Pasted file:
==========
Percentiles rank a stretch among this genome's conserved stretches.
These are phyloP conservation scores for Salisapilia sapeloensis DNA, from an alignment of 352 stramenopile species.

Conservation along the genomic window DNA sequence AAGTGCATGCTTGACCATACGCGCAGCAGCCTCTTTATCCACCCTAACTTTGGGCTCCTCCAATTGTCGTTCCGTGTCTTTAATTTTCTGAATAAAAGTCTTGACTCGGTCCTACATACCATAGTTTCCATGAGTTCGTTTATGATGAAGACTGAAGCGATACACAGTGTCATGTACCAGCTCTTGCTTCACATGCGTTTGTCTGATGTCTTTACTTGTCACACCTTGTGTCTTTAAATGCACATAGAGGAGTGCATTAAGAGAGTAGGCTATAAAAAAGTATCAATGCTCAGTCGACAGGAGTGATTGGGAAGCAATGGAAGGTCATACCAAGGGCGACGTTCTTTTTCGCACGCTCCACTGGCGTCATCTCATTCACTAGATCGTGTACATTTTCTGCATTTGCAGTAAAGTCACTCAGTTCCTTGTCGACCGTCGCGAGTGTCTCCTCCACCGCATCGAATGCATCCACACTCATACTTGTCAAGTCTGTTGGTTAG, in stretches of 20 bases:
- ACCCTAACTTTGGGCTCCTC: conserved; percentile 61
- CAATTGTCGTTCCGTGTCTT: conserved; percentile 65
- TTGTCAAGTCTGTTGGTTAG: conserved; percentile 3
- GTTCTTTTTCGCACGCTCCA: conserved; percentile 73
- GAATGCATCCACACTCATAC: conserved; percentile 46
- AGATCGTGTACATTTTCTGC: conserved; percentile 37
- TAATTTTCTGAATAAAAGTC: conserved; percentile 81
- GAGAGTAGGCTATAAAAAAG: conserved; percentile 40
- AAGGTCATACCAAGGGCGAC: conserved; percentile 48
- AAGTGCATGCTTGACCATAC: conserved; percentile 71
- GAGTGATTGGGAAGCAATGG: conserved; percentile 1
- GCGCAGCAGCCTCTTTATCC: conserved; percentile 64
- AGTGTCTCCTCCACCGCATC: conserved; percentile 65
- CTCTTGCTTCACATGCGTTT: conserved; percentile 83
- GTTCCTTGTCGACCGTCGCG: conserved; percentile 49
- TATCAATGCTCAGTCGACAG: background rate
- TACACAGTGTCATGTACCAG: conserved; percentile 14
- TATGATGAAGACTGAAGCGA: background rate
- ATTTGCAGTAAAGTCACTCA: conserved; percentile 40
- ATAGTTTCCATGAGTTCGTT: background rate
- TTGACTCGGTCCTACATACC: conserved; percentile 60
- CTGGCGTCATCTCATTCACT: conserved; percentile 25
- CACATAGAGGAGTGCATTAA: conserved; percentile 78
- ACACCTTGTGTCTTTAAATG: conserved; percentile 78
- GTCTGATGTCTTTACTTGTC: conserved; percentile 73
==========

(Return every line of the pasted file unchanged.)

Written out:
Percentiles rank a stretch among this genome's conserved stretches.
These are phyloP conservation scores for Salisapilia sapeloensis DNA, from an alignment of 352 stramenopile species.

Conservation along the genomic window DNA sequence AAGTGCATGCTTGACCATACGCGCAGCAGCCTCTTTATCCACCCTAACTTTGGGCTCCTCCAATTGTCGTTCCGTGTCTTTAATTTTCTGAATAAAAGTCTTGACTCGGTCCTACATACCATAGTTTCCATGAGTTCGTTTATGATGAAGACTGAAGCGATACACAGTGTCATGTACCAGCTCTTGCTTCACATGCGTTTGTCTGATGTCTTTACTTGTCACACCTTGTGTCTTTAAATGCACATAGAGGAGTGCATTAAGAGAGTAGGCTATAAAAAAGTATCAATGCTCAGTCGACAGGAGTGATTGGGAAGCAATGGAAGGTCATACCAAGGGCGACGTTCTTTTTCGCACGCTCCACTGGCGTCATCTCATTCACTAGATCGTGTACATTTTCTGCATTTGCAGTAAAGTCACTCAGTTCCTTGTCGACCGTCGCGAGTGTCTCCTCCACCGCATCGAATGCATCCACACTCATACTTGTCAAGTCTGTTGGTTAG, in stretches of 20 bases:
- ACCCTAACTTTGGGCTCCTC: conserved; percentile 61
- CAATTGTCGTTCCGTGTCTT: conserved; percentile 65
- TTGTCAAGTCTGTTGGTTAG: conserved; percentile 3
- GTTCTTTTTCGCACGCTCCA: conserved; percentile 73
- GAATGCATCCACACTCATAC: conserved; percentile 46
- AGATCGTGTACATTTTCTGC: conserved; percentile 37
- TAATTTTCTGAATAAAAGTC: conserved; percentile 81
- GAGAGTAGGCTATAAAAAAG: conserved; percentile 40
- AAGGTCATACCAAGGGCGAC: conserved; percentile 48
- AAGTGCATGCTTGACCATAC: conserved; percentile 71
- GAGTGATTGGGAAGCAATGG: conserved; percentile 1
- GCGCAGCAGCCTCTTTATCC: conserved; percentile 64
- AGTGTCTCCTCCACCGCATC: conserved; percentile 65
- CTCTTGCTTCACATGCGTTT: conserved; percentile 83
- GTTCCTTGTCGACCGTCGCG: conserved; percentile 49
- TATCAATGCTCAGTCGACAG: background rate
- TACACAGTGTCATGTACCAG: conserved; percentile 14
- TATGATGAAGACTGAAGCGA: background rate
- ATTTGCAGTAAAGTCACTCA: conserved; percentile 40
- ATAGTTTCCATGAGTTCGTT: background rate
- TTGACTCGGTCCTACATACC: conserved; percentile 60
- CTGGCGTCATCTCATTCACT: conserved; percentile 25
- CACATAGAGGAGTGCATTAA: conserved; percentile 78
- ACACCTTGTGTCTTTAAATG: conserved; percentile 78
- GTCTGATGTCTTTACTTGTC: conserved; percentile 73